Suburban Hospital has launched a Diabetes Self-Management Training (DSMT) program to help people living with diabetes better manage their condition. This American Diabetes Association-accredited program uses a combination of in-person and telemedicine appointments, as well as small group sessions, to teach people the skills necessary for managing their diabetes and preventing complications. The goal of the program is to empower participants to make informed decisions on the self-management and treatment of diabetes, resulting in improved A1c levels, blood pressure control and medication adherence.
The DSMT program is taught by a team of dedicated professionals, including certified diabetes nurse educators, registered dieticians, pharmacists and a transition guide nurse. As each patient in the program has their own unique set of challenges, the DSMT team works to develop a personalized plan based upon an individual’s needs.
During the first hour-long session, a diabetes educator meets with the participant to gathers information about how they are currently managing their condition, what they want to get out of the program and how DSMT can help them achieve their individual goals.
"I thought it would be a one-time consultation with a diabetes specialist," noted program participant Jamshed Mulla. "I assumed it would be like any other referral to a specialist, not an ongoing program. I did not expect the amount of dedicated one-on-one time and continued follow-up with the diabetes educator."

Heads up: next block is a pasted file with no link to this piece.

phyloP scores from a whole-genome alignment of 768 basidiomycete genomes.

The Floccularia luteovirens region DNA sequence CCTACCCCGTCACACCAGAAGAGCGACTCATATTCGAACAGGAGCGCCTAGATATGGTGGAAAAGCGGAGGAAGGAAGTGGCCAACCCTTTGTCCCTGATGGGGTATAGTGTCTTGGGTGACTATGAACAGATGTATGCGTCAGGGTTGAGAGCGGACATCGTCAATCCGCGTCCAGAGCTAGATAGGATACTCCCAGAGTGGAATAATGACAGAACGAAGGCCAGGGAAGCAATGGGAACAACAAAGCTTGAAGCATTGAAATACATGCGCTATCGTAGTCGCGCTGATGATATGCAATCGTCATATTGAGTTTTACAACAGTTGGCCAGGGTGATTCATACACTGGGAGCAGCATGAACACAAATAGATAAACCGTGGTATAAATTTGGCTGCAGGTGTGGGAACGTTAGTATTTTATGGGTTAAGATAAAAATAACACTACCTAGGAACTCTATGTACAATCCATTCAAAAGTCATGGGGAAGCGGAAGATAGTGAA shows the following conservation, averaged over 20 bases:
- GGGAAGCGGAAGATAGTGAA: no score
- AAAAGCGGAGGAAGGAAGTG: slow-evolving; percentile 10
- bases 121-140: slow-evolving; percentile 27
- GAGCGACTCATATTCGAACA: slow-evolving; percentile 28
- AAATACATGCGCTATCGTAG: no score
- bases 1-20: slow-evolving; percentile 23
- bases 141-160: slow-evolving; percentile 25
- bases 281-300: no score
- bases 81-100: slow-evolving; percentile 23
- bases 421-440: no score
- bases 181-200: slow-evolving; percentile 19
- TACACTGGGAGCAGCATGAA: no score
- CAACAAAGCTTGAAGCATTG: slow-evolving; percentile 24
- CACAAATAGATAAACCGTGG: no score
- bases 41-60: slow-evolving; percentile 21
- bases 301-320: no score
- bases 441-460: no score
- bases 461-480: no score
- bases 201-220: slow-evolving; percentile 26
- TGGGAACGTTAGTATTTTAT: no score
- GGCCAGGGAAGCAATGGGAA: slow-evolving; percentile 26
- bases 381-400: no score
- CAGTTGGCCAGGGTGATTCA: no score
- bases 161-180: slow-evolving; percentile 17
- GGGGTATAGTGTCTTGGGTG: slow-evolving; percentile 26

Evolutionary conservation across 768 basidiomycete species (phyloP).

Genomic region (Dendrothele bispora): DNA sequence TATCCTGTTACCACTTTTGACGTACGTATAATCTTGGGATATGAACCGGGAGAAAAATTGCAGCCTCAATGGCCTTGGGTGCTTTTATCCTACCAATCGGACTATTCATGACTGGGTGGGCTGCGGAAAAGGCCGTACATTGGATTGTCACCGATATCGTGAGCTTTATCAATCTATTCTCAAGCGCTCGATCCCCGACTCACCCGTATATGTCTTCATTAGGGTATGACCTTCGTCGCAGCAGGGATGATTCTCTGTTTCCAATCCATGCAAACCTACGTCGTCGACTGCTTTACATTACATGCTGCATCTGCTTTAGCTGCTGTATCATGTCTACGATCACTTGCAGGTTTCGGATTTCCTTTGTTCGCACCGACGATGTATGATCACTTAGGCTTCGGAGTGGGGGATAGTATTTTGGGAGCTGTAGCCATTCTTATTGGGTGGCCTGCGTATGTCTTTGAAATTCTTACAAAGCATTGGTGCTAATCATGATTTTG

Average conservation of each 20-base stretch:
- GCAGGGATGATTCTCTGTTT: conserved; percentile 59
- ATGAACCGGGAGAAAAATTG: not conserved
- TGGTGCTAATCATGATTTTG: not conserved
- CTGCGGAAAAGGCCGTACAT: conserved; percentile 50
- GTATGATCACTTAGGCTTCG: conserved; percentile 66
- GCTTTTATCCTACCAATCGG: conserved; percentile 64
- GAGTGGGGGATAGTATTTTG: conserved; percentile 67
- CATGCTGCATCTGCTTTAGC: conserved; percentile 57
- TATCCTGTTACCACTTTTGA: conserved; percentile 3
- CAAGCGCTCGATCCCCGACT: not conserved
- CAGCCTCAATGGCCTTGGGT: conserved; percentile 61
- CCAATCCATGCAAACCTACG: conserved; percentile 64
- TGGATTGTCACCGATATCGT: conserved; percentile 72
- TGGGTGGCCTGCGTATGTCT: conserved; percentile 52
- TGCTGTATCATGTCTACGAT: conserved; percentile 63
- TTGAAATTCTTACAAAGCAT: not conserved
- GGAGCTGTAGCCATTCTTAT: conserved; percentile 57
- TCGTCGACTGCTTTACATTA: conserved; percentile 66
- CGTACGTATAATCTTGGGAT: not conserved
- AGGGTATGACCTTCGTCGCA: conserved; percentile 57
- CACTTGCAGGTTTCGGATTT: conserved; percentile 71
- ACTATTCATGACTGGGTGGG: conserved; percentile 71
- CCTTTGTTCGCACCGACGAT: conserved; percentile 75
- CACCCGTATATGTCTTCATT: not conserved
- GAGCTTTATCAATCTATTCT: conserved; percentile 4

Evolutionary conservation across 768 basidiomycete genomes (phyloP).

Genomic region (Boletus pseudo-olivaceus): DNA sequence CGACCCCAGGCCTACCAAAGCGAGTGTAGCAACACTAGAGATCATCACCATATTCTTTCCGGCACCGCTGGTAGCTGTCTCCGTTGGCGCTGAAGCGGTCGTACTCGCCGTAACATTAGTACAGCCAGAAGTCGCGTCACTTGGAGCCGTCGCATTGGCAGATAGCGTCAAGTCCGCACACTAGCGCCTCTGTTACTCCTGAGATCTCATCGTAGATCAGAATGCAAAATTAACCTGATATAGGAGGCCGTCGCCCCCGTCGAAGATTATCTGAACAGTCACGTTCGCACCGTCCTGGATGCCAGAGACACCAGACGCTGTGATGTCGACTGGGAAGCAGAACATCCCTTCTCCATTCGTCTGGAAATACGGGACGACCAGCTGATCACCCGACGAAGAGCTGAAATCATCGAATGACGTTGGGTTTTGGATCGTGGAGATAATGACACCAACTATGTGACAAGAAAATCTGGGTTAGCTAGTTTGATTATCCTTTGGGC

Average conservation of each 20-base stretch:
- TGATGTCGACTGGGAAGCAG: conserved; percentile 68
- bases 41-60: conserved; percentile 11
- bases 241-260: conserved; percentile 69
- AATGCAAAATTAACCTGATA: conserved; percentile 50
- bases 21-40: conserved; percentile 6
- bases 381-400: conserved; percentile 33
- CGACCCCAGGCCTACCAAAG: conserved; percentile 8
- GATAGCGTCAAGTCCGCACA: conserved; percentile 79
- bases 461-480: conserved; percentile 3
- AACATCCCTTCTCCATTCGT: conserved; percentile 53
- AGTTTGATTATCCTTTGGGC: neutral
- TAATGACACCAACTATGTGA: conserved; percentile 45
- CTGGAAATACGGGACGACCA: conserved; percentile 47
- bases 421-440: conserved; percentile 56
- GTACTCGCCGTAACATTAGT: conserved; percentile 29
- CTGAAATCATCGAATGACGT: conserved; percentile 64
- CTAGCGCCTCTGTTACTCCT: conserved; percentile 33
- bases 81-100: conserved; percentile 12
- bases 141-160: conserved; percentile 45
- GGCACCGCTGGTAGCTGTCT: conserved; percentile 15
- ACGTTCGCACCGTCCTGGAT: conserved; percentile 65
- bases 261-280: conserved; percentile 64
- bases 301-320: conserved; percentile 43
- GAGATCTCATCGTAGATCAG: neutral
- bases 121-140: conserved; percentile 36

Mihail Zilbermint M.D., M.B.A., Chief and Director of the Division of Endocrinology, Diabetes and Metabolism at Suburban Hospital, recommends the program to all of his patients with diabetes. "Patients immediately see the benefit once they experience the first session," he noted. "Most doctors are unable to spend the time necessary to help a patient fully understand and manage their diabetes. The DSMT program, however, does exactly this."
The DSMT works with patients to help them understand how small changes in behavior can lead to big results. If you switch from one food choice to a healthier one, your blood sugar level will decrease. Taking medications with a meal can also help the body produce more insulin. "Often, people don’t know why they take medicine," said diabetes educator Leni Barry. "For example, they need to understand why they need to take three different medications. I walk them through the role each one has in managing their diabetes."
The DSMT program has transformed how Mulla approaches his lifestyle and manages his diabetes. He has adjusted his diet and walks more regularly because of what he learned. "Although I had taken a diabetes education classroom-style course many years ago, this program has had a much greater impact," Mulla noted. "Perhaps it is due to my age and greater awareness about my health and mortality, but this program has helped bring my diabetes front and center in my mind."
Mulla credits his Suburban diabetes educator Leni Barry for one change that had the most significant impact. "One critical item that helped me tremendously was when Ms. Barry suggested that I start using a continuous glucose monitoring (CGM) device. The CGM has given me near real-time feedback on the effects of my diet and exercise on my glucose levels."A referral from a health care provider is required to participate in the DSMT program, which, may be covered by Medicare or your insurance plan. Please contact Suburban’s Outpatient Diabetes Services at 301-896-6032 or visit our website to learn more.